Schenectady County

Democratic committee endorses Steck

A deeply divided Albany County Democratic Committee Wednesday night endorsed Phil Steck as its candi

A deeply divided Albany County Democratic Committee Wednesday night endorsed Phil Steck as its candidate for the 21st Congressional District.

Three Democrats vied for the endorsement: Steck, Tracey Brooks and Paul Tonko.

The endorsement of the Albany County committee will provide important support going into the Sept. 9 Democratic primary, said Steck spokesman Tom Nardacci. Albany County represents 55 percent of the primary vote in the district. The district also consists of all of Schenectady, Montgomery and Schoharie counties and part of Saratoga, Fulton and Rensselaer counties.

Steck is chairman of the Colonie Democratic Committee and an attorney practicing civil rights and labor law. Brooks is a former aide to U.S. Sen. Hillary Clinton and Tonko is a former assemblyman and chairman of the New York State Energy Research and Development Authority.

A total of 10 candidates — eight Democrats and two Republicans — are seeking the seat of U.S. Rep. Michael McNulty, D-Green Island. McNulty will retire at the end of his term this year after 20 years in Congress.

The night was not without drama. Prior to the final vote, a faction supporting Brooks, led by Albany Mayor Jerry Jennings, walked out of the meeting. The faction consisted primarily of city Democratic Committee members.

Jennings said he believed the committee should not endorse any candidate prior to the Sept. 9 primary. “There was never a recommendation as far as I am concerned,” he said, referring to the lack of a recommendation from the candidate screening committee.

Albany 4th Ward Chairman Paul Mancino said he left because the “committee did not have a clear-cut candidate. This just splinters the county committee.”

He said all the Democratic candidates for the seat “should have a fair shot at it on primary day.”

Jennings said Brooks and Tonko had agreed earlier to ask the committee not to make an endorsement. Steck pushed for one, however. He said he had the support of the party’s candidate screening committee, which had voted several weeks ago to support him with 10 votes. Tonko received nine votes from the committee and Brooks, two votes.

The party’s executive committee was supposed to convene prior to Wednesday night’s meeting and make a recommendation to the full committee. It never did, leaving the membership to decide the issue.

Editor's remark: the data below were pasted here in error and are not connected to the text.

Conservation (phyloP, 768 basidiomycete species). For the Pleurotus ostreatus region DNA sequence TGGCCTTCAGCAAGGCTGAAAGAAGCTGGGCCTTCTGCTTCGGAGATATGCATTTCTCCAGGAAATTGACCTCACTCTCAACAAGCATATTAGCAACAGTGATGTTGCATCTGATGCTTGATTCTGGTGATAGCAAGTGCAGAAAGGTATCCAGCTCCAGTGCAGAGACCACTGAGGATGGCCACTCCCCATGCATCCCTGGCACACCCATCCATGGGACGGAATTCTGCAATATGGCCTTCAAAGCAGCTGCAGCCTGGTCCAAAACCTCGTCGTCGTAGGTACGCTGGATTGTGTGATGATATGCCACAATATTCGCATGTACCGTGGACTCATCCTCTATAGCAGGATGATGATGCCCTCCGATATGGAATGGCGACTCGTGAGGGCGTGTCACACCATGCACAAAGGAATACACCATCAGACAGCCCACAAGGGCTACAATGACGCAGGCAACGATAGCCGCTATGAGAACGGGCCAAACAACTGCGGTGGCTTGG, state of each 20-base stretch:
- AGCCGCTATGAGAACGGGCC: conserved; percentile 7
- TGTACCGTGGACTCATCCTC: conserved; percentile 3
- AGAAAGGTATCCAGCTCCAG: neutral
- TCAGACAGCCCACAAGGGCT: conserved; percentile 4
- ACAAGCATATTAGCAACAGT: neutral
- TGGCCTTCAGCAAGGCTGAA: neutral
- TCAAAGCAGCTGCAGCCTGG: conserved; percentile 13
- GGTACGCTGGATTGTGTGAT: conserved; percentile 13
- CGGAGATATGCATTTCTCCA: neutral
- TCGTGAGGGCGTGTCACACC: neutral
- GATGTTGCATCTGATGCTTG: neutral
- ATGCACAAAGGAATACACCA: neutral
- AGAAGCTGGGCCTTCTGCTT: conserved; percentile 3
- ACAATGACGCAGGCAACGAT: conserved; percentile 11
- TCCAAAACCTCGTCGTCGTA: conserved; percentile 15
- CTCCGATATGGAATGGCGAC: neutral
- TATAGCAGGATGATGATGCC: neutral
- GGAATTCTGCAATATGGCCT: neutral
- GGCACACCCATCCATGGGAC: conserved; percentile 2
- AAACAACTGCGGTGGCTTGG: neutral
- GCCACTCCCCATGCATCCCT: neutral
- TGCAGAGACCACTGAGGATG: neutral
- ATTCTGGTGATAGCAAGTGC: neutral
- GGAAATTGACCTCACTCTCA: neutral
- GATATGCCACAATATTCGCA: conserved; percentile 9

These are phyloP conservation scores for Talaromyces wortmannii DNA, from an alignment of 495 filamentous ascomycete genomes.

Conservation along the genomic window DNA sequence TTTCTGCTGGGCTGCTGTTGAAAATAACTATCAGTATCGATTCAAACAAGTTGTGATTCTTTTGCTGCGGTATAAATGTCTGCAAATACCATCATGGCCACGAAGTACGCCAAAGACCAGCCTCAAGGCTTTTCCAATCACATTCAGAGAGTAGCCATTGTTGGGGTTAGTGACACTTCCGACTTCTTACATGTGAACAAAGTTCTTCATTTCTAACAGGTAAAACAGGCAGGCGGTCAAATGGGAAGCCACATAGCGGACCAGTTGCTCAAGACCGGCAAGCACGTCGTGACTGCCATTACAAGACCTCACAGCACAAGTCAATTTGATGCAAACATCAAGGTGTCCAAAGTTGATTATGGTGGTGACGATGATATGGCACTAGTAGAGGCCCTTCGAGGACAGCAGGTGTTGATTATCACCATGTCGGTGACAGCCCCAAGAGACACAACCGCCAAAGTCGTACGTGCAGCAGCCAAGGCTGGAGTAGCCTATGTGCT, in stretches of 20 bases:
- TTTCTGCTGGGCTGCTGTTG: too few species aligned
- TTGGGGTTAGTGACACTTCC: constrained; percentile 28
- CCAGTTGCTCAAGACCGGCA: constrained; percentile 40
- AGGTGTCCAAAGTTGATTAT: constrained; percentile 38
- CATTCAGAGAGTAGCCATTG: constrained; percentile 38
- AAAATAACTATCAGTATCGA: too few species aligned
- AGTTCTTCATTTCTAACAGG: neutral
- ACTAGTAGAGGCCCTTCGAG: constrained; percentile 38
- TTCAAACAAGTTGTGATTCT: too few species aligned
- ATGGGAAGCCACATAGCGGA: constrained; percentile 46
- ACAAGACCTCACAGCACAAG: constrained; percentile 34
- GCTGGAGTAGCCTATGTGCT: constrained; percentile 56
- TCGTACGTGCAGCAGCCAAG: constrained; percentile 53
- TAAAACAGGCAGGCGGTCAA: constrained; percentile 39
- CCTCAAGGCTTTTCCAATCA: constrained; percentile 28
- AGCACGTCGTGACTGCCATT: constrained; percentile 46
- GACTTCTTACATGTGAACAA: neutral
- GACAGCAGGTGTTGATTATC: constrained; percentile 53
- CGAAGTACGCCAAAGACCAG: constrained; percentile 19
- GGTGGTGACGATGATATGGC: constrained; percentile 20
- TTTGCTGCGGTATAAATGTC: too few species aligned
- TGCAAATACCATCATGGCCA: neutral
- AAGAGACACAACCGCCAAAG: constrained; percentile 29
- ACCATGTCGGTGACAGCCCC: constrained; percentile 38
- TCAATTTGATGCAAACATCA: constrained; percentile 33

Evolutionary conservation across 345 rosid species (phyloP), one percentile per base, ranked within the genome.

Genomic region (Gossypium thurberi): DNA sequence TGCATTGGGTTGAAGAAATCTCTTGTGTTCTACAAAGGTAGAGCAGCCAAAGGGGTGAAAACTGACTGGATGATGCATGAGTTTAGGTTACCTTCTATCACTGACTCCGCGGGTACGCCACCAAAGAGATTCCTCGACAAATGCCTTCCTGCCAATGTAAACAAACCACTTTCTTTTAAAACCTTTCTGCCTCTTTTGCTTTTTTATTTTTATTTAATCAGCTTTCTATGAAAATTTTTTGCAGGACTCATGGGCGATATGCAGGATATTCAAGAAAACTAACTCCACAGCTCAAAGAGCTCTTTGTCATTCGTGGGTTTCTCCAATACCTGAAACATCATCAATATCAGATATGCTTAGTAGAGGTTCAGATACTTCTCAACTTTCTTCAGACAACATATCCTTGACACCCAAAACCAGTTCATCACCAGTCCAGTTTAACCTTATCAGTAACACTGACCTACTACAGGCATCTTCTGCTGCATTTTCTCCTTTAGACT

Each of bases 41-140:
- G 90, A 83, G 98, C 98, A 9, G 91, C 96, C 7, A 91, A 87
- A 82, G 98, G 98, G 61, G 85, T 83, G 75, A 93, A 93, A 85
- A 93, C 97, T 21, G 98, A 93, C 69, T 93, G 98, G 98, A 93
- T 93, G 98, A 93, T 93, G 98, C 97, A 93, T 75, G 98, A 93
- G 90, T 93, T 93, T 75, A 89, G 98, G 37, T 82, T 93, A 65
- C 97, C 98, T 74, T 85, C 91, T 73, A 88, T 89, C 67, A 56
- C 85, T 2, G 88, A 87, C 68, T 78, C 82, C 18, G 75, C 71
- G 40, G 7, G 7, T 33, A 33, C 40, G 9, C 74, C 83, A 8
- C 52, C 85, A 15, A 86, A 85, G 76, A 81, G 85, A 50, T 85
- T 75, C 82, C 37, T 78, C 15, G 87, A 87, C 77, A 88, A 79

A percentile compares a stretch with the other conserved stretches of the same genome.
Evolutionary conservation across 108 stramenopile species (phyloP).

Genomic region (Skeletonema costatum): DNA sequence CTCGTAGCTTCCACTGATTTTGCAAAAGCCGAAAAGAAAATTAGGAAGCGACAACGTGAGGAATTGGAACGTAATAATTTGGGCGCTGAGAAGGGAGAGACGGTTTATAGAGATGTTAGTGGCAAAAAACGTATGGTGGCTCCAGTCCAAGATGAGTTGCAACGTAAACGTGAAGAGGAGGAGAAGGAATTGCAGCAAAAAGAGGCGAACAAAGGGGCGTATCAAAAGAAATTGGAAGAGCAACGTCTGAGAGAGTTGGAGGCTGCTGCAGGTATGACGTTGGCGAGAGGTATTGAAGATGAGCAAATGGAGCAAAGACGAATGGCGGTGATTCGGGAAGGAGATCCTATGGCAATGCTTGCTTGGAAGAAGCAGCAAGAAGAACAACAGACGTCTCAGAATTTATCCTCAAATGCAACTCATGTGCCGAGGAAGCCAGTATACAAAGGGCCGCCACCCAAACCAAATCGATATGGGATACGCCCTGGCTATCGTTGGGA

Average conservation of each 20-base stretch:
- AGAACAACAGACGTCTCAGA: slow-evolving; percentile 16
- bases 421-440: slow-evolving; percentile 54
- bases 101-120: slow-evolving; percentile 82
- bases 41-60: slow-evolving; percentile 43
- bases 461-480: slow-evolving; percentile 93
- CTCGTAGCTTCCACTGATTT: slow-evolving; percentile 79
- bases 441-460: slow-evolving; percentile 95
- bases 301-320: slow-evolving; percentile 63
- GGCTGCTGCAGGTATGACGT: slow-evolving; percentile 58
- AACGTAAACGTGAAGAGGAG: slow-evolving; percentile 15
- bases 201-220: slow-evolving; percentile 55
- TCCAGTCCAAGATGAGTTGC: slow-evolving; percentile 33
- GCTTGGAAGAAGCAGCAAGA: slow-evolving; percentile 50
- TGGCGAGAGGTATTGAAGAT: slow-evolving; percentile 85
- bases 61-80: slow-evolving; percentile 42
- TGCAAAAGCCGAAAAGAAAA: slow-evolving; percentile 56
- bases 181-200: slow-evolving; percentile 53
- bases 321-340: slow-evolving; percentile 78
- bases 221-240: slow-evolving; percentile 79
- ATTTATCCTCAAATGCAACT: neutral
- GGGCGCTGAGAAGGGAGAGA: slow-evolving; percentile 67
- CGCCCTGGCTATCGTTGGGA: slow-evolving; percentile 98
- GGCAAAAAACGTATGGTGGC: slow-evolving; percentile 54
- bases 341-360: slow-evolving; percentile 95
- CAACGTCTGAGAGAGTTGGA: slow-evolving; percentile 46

John McNulty, the congressman’s father, asked the committee not to make any endorsement, saying such a vote would divide the party. Steck asked the committee to oppose the elder McNulty’s proposal. The committee rejected McNulty’s proposal, opening the meeting to a floor vote, which then went to Steck on a weighted basis.

The highly competitive race has caused rifts elsewhere in the congressional district, not just in Albany.

In Montgomery County, the Democratic Committee, led by former Tonko aide Bethany Schumann-McGhee, voted to endorse Tonko. But Steck picked up the support of Amsterdam Supervisor Tom DiMezza and former city of Amsterdam mayor John Duchessi.

Both the Schenectady County and city of Schenectady Democratic committees will or already have endorsed Tonko. Tonko is expected to pick up the committee endorsements from Fulton, Saratoga and Schoharie counties.

Republicans have apparently rallied behind Jim Buhrmaster as their candidate in the race, ignoring Steven Vasquez, of Ballston Lake.

Buhrmaster has picked up the endorsements of the Republican committees in Albany and Schenectady counties and the Albany County Conservative Committee. A campaign spokesman said Buhrmaster expects to pick up additional county committee endorsements in the coming weeks.

The other Democrats in the race are Craig Burridge, executive director of the Pharmacists Society of New York; John Aretakis, an attorney from North Greenbush; Lester Freeman, the city of Albany’s equal employment opportunity officer; Darius Shahinfar, an Albany attorney and former aide to Rep. Kirsten Gillibrand; and Arthur Welser, a licensed broker with Real Property Enterprises in North Greenbush.

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